Per-Hour Learning Potential / Utility: ★★★★★ (5/7)
Readability: ★★★★★★★ (7/7)
Challenge Level: 1/5 (None) | 210 pages ex-notes (256 official)
Blurb/Description: In a concise and extremely well-written and engaging book, Wharton professor Jonah Berger identifies the six key “STEPPS” that make content go viral.
Summary: As I discuss in the September 2018 mental models memo, I read Contagious as part of a thematic study of advertising. It was fun to compare/contrast the book with two classics by one of the fathers of American advertising, David Ogilvy – Berger brings modern research and modern digital context to many of the principles Ogilvy espoused on his way to world-renowned success.
While many business books tend toward redundancy or triteness, Berger’s does neither: he provides strong supports for the points he makes, and doesn’t keep hammering them home in different ways for the sake of filling up extra pages.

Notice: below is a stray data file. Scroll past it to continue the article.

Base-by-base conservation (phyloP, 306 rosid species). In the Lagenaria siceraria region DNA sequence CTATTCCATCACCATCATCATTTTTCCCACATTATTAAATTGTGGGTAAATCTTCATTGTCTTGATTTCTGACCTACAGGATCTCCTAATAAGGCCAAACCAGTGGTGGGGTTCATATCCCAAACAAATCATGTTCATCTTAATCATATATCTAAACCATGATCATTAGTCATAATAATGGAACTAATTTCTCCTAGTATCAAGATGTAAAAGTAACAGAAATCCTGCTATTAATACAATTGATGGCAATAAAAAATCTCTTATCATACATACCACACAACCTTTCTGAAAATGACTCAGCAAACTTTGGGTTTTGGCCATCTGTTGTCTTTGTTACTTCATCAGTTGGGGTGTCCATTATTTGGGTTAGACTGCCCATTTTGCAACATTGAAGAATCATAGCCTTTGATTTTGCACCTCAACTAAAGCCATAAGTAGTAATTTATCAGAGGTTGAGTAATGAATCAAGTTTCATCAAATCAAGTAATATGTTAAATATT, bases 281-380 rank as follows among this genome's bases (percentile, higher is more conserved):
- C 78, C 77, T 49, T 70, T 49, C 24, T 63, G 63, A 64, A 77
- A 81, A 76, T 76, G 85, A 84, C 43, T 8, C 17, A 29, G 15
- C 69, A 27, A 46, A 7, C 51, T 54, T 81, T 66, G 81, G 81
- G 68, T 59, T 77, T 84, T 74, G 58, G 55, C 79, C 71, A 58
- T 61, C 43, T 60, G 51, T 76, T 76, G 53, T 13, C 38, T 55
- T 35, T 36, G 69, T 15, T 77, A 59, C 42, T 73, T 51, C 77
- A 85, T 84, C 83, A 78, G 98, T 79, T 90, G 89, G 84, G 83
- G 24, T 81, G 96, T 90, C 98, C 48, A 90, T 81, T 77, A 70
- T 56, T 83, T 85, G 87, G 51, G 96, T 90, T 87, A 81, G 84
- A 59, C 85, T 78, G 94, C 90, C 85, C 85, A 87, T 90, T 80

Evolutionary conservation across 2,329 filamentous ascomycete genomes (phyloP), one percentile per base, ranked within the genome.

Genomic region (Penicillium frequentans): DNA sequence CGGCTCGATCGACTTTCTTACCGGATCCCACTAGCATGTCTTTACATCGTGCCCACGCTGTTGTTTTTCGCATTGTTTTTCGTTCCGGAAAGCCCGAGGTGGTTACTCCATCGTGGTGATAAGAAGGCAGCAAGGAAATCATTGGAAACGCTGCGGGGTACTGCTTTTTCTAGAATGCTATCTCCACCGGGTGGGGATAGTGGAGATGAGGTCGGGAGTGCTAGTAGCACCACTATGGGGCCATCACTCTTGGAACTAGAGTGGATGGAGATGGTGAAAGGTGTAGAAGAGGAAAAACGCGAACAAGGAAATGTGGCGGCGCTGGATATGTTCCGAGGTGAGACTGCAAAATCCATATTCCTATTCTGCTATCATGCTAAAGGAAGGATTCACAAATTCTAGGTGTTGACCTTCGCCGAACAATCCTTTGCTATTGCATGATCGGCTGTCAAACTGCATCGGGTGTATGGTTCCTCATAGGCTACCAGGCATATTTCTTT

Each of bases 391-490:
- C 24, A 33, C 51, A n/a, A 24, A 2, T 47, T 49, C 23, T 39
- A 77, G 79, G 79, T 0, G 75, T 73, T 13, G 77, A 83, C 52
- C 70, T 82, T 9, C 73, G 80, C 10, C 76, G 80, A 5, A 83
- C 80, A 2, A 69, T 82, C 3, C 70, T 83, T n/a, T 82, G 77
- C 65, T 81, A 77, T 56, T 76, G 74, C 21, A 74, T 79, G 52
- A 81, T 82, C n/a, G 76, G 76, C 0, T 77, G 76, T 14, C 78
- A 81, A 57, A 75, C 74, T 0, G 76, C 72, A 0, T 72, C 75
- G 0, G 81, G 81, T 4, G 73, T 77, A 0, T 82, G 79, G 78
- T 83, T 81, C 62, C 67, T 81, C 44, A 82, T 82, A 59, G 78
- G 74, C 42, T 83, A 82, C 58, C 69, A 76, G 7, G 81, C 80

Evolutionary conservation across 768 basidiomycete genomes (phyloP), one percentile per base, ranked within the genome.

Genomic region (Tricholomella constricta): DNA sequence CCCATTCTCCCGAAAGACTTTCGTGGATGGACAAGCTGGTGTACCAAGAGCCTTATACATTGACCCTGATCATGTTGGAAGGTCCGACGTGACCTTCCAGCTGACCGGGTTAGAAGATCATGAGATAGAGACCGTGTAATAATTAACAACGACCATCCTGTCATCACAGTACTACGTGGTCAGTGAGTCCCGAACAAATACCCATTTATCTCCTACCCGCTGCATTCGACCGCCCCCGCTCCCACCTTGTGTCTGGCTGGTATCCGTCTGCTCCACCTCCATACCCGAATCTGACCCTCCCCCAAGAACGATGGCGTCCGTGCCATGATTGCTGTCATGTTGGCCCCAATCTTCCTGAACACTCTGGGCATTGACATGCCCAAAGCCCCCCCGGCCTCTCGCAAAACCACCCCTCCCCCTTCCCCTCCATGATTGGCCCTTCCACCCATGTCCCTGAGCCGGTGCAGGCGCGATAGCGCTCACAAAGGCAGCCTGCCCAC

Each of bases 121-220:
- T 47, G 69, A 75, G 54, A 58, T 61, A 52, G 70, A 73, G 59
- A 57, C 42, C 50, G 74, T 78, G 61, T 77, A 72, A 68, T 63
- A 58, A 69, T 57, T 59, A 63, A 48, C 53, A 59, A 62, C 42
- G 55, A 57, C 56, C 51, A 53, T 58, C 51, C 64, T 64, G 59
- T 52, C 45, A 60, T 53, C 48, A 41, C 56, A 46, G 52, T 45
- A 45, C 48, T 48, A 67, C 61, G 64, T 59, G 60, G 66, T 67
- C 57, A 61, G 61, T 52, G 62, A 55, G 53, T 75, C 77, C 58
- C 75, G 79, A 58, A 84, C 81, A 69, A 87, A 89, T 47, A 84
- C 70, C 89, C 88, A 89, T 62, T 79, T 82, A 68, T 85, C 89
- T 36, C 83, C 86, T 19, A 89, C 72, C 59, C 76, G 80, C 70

Lowlights: There’s not much (if anything) to dislike about this book. However, its conclusions – while well-researched – will probably feel pretty intuitive to those already versed in mental models.
Mental Model / ART Thinking Points: social proof, path dependency, salience, base rates, habit,utility, storytelling, overconfidence, memory, n-order impacts, contrast bias, incentives, correlationvs. causation, chronotypes, disaggregation, trait adaptivity, product vs. packaging, framing, complexity
You should buy a copy of Contagious: Why Things Catch On if: you’re a business leader (or content creator) who wants to understand how to leverage specific mental models to maximize your word-of-mouth reach.
Reading Tips: none.
“If I disappeared, would you notice I’m not here?” Askeladden’s September 2018 mental models memo, summarizing some of the highlights of what I learned from studying advertising.